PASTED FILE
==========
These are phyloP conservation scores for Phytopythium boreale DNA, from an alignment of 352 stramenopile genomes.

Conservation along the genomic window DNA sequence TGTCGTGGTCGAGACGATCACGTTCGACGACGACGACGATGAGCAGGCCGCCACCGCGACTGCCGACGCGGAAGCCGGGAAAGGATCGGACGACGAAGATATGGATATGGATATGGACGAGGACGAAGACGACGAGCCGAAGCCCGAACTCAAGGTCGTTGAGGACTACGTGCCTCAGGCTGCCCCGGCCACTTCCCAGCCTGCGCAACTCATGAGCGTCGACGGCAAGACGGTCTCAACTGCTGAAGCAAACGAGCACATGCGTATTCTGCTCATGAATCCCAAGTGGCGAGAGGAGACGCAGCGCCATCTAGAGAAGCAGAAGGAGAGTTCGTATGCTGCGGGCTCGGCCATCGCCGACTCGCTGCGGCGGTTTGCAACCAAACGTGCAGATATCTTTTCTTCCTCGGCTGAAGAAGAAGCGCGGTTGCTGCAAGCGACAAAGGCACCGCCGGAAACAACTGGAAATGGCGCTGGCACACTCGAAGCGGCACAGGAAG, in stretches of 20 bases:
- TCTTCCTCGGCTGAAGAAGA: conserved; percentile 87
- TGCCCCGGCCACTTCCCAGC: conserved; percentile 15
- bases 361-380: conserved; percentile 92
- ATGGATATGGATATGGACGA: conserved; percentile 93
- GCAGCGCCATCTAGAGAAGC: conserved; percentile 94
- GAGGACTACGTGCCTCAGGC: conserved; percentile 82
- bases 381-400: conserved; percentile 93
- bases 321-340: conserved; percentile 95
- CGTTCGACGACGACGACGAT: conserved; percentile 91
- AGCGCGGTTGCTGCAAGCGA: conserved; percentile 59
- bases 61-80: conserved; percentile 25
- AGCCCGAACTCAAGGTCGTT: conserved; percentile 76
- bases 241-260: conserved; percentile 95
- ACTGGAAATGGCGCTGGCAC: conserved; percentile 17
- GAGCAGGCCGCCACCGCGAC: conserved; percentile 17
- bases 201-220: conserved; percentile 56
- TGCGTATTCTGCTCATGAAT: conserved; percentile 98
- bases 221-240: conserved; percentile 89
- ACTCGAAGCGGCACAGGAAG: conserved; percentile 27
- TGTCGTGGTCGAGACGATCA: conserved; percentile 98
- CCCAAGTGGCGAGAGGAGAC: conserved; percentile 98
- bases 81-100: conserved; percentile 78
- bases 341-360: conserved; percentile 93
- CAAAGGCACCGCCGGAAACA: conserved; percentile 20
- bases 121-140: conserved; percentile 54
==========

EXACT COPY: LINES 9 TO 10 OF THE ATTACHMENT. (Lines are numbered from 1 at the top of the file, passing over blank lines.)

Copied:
- bases 381-400: conserved; percentile 93
- bases 321-340: conserved; percentile 95